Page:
Tips on what collateral warranties and third party rights mean in practice

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What is a collateral warranty?

On a construction or engineering project, a collateral warranty is a contract under which a professional consultant (such as an architect), a building contractor or a sub-contractor warrants to a third party (such as a funder) that it has complied with its professional appointment, building contract or sub-contract. (See Practice note, Collateral warranties on construction projects.

However, some (weaker) forms of collateral warranty only refer to a “duty of care” or selected obligations under the professional appointment, building contract or sub-contract.

What are third party rights?

A third party right is the right of a person who is not a party to a contract (a third party) to enforce the benefit of a term of that contract.
For example, that could include a right for a funder to enforce a term of:

  • A professional appointment entered into between the employer and its architect, engineer or quantity surveyor.
  • A building contract entered into between the employer and its contractor.

Typically, a construction contract states that a third party cannot rely on the Contracts unless the contract expressly grants third party rights. Usually, a construction contract that uses third party rights sets them out in a schedule to the building contract or professional appointment.

Why are collateral warranties and third party rights needed?

A construction or engineering project needs collateral warranties or third party rights for three main reasons:

  • Privity of contract prevents third parties relying on other people’s contracts. Unless you are a party to a contract or section 1(1) of the Third Party Rights Act 1999 applies, you cannot enforce a term of a contract.
  • They provide construction security. If something goes wrong on a project, a funder does not want to be out of pocket; it wants to be able to claim its losses directly from the person who caused the loss, such as an architect or a contractor. Without a collateral warranty or third party rights, a funder may be unable to make an effective claim.
  • A claim in tort is unlikely to succeed. The law of tort in England and Wales does not generally allow a claim for pure economic loss, such as damage caused to a building by a defect in that building; you need a contract.

Who gets collateral warranties or third party rights?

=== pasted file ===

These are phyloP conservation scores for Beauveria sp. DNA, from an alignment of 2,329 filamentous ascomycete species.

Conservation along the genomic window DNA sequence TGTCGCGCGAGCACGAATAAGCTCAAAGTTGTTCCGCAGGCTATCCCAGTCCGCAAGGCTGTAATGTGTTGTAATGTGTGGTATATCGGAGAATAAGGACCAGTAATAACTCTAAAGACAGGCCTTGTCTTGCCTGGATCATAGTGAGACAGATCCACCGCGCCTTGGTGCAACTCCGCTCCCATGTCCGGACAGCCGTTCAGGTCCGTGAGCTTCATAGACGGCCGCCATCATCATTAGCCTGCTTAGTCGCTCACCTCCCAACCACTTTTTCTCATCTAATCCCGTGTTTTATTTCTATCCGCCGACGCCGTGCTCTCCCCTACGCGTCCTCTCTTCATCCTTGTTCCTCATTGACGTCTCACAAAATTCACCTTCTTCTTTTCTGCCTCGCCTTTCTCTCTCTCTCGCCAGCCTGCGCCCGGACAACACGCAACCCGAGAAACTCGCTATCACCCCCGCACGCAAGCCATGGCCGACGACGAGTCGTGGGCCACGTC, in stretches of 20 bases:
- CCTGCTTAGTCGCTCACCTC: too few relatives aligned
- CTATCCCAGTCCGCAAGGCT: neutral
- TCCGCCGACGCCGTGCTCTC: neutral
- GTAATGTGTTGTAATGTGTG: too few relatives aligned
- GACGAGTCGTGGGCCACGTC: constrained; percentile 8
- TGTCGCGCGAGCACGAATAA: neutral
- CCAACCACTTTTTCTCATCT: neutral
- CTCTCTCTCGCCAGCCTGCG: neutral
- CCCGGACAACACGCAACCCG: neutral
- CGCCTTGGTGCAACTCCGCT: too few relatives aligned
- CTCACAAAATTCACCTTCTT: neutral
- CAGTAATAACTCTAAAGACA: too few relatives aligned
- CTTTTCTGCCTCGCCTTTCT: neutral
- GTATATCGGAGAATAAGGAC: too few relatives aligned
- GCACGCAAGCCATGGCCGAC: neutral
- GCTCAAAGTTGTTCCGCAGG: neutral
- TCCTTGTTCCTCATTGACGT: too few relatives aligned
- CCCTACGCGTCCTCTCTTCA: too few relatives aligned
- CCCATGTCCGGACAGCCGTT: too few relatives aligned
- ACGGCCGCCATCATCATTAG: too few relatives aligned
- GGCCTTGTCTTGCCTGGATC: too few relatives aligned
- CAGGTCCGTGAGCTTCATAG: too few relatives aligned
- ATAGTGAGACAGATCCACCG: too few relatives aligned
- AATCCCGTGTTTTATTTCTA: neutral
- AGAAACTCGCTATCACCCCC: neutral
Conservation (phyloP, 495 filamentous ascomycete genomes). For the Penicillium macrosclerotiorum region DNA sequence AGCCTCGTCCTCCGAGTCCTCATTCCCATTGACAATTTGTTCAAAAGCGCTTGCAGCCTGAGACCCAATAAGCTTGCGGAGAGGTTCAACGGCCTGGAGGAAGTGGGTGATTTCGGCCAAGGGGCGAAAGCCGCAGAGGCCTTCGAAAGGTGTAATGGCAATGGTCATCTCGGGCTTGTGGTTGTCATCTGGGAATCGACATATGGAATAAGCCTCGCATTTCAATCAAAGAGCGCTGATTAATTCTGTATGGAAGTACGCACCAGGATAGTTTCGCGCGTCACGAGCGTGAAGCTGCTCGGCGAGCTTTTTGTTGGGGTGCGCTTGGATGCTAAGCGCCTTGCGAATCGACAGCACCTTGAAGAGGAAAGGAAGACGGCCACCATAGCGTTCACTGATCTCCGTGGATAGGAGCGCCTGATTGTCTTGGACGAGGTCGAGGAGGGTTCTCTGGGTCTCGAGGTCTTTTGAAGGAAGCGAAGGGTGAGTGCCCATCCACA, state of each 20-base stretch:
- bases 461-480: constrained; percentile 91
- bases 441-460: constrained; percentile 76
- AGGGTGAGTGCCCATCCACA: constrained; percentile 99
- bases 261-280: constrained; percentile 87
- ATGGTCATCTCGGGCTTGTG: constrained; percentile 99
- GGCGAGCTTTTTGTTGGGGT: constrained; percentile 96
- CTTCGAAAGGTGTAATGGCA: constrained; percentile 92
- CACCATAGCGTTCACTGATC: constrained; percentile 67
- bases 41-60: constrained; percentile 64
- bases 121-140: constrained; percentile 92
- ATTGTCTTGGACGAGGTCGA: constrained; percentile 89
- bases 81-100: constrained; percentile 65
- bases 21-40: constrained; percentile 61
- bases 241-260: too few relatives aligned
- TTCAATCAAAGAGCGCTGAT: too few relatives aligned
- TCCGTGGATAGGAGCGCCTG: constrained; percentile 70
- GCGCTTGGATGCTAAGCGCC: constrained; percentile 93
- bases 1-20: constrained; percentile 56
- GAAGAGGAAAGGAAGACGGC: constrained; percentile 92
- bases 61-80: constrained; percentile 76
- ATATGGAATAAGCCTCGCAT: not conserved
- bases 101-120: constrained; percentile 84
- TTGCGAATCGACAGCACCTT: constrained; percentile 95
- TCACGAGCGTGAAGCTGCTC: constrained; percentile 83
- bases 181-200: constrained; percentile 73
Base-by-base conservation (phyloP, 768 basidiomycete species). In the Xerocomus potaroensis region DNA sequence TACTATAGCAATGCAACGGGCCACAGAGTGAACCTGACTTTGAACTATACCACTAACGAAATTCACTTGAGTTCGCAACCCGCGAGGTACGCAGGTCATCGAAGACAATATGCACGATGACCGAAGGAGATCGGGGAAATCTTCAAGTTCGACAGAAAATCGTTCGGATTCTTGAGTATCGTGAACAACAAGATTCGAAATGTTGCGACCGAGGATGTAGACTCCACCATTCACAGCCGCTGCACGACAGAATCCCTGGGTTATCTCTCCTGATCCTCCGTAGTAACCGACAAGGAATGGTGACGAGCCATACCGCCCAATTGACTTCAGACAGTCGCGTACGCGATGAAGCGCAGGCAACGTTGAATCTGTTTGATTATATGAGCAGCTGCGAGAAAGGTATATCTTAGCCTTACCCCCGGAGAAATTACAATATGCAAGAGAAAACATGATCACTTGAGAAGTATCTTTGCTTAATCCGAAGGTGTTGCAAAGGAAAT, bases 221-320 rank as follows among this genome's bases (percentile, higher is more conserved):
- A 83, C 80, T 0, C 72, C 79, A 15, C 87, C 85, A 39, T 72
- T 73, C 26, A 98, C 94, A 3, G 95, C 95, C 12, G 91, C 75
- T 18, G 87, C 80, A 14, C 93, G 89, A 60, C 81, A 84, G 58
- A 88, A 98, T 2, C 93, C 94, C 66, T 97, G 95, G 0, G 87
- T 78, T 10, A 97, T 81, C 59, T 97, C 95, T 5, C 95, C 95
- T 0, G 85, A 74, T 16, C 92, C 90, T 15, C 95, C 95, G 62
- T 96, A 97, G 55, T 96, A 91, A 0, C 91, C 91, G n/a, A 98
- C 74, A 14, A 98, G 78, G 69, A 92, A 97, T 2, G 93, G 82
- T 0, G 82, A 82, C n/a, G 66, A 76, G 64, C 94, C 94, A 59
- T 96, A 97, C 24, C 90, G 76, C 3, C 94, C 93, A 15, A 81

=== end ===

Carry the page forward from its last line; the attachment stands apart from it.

While specific requirements vary from project to project, an employer typically asks its professional consultants and the contractor to agree to provide collateral warranties or third party rights to:

  • Any funder.
  • Any buyer (often referred to as a purchaser).
  • Any tenant (or a given number or class of tenants).

An employer may also require its contractor to obtain collateral warranties from all the contractor’s sub-contractors or selected key sub-contractors.

What is the difference between collateral warranties and third party rights in practice?

In one sense, there is no difference in practice between collateral warranties and third party rights on a construction or engineering project. Either may give effective construction security.

However, collateral warranties remain popular, in part because:

  • They are familiar. Historically, construction lawyers are more familiar with collateral warranties. Once a collateral warranty is formally entered into, it is a contract like any other. Even though they have been available for ten years, third party rights are a more recent creation of statute.
  • It may be easier to grant step-in rights. If a borrower (such as a developer) becomes insolvent, a funder wants to be able to step in to its shoes to complete and sell the project for the best price. Some argue it is easier to include effective step-in rights in a collateral warranty. However, those who prefer third party rights feel it is just as straightforward in practice to use third party rights to grant step-in rights.

PLC Construction

This quick guide was produced by PLC Construction

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